NHS Wales Informatics Services (NWIS) will be reformed into a new NHS Wales as part of a massive shake-up of the country’s health and care services.
Alongside £50 million in fresh funding, the new standalone organisation will appoint a chief digital officer who will help define national standards for Wales’s digital health services.
Investment will be prioritised around five key areas, which include modernising IT systems and devices, creating new digital health services and shoring up cyber security.
The reboot of NWIS, which is responsible for running IT systems for the NHS in Wales, hopes to bring to an end an era of health IT marred with problems caused by outdated systems and ageing architecture.
It follows a critical review of NWIS by Wales’s Public Accounts Committee in November 2018, which identified an unhealthy reliance on outdated IT systems.
It also identified 21 IT outages at NHS data centres in Wales in the first half of 2018 alone – the equivalent of approximately one outage every nine days.
In one such incident, two data centres went down simultaneously, affecting services at the Aneurin Bevan University Hospital Board and Powys Teaching Health Board.
NWIS put the incident down to a “technical glitch”, without expanding on its root cause.
Another of the Assembly’s 2018 findings was a lack of transparency within NWIS.
Committee chair Nick Ramsay subsequently said the inquiry “raised serious questions about the competence, capability and capacity across the health system to deliver a digital transformation” across the Welsh health system.
Vaughan Gething, Health and Social Services Minister for Wales, has commissioned four strategic reviews of digital health and care in Wales, which will lead to the publication of a national Digital Infrastructure Plan, Digital Workforce Plan, Commercial Strategy and a Communication Strategy for Wales in 2020.
The Minister said: “I want everyone in Wales to have access to the highest quality digital health and care services, including professionals, the public and patients.
“Two expert reviews have informed the plans I am announcing today. A new chief digital officer will strengthen leadership, setting common standards on an all-Wales basis. A new NHS Wales organisation focused on digital will strengthen the delivery of national services and an additional £50 million of investment into strategic priorities will speed up change.
“These are landmark changes, but there is more work to do, and I have commissioned further reviews in priority areas. I am determined that we maintain the pace of transformation, so that we use new digital technologies to benefit the public and patients in Wales, and to make our health and care services sustainable for future generations.”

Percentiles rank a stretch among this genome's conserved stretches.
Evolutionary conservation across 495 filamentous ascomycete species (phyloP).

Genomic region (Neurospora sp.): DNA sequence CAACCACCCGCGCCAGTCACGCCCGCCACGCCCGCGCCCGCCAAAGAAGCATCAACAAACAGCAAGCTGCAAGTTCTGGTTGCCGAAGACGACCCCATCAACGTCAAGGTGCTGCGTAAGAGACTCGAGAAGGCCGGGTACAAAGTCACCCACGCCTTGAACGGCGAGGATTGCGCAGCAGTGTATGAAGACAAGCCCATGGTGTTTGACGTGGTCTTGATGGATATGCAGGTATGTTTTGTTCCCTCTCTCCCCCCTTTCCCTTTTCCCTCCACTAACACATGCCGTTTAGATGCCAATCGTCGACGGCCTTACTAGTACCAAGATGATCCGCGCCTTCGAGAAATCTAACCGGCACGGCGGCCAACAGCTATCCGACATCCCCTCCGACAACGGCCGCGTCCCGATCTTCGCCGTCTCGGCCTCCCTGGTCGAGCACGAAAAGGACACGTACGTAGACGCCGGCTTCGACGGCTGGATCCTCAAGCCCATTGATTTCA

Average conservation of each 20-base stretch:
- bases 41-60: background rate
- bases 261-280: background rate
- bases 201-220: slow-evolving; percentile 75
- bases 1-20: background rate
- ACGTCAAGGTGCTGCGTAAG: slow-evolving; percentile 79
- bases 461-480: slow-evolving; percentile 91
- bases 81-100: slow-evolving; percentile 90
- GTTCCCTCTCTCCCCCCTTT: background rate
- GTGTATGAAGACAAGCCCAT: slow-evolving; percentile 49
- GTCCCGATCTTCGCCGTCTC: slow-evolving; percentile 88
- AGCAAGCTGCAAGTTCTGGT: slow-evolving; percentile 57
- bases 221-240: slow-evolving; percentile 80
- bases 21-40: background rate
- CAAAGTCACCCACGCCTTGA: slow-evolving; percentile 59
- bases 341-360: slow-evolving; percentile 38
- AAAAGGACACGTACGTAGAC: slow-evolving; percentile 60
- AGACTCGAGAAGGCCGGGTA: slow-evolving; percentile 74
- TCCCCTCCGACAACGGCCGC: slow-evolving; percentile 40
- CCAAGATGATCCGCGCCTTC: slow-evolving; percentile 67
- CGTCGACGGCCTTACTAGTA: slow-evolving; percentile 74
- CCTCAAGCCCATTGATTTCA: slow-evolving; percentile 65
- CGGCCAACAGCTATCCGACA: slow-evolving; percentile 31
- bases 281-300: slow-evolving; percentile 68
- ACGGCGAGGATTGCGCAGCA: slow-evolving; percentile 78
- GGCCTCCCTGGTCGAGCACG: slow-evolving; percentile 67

The £50 million Digital Priorities Investment Fund will drive improvements across five areas:
- Transforming digital services for patients and public
- Transforming digital services for professionals
- Investing in data and intelligent information
- Modernising devices and moving to cloud services
- Cyber-security and resilience
A fit-for-future healthcare service
The new NHS Wales will be a Special Health Authority with an independent chair and board, appointed by Welsh ministers.
A Healthier Wales, the Welsh Government’s strategy for health and care, identifies the development of digital services for future-proofing healthcare services.
Alongside strengthened leadership and delivery arrangements, it commits to significantly increased investment in digital.
In June, NHS Wales signed a £39 million, three-year deal with Microsoft to upgrade all 100,000 NHS Wales staff to Microsoft Office 365.
This came on the tail of a £3m investment in late 2018 to improve digital literacy within the Welsh NHS and give patients tools for accessing their health data online.
Responding to the announcement, Darren Hughes, director of the Welsh NHS Confederation, said: “The announcement of a new NHS organisation focussed on digital services will provide some welcome clarity around governance and funding. Our members are committed to working closely with the Welsh Government to assist this transition.
“Digital services are going to play an increasingly vital role in how patients receive services and the NHS operates. What we need to see is greater digital innovation across the service to allow the public to access the right care, at the right time, in the right place and in a way that makes the best use of the services finite resources.
“The Welsh Government’s long-term plan for health and social care commits to a fully integrated national digital architecture, supported by significant investment, stronger national digital leadership and strengthened delivery arrangements. We look forward to seeing the progress that can be achieved in all these areas.
“We believe this is a positive step and we look forward to hearing more about how the new digital organisation is going to operate and seeing how we can support.”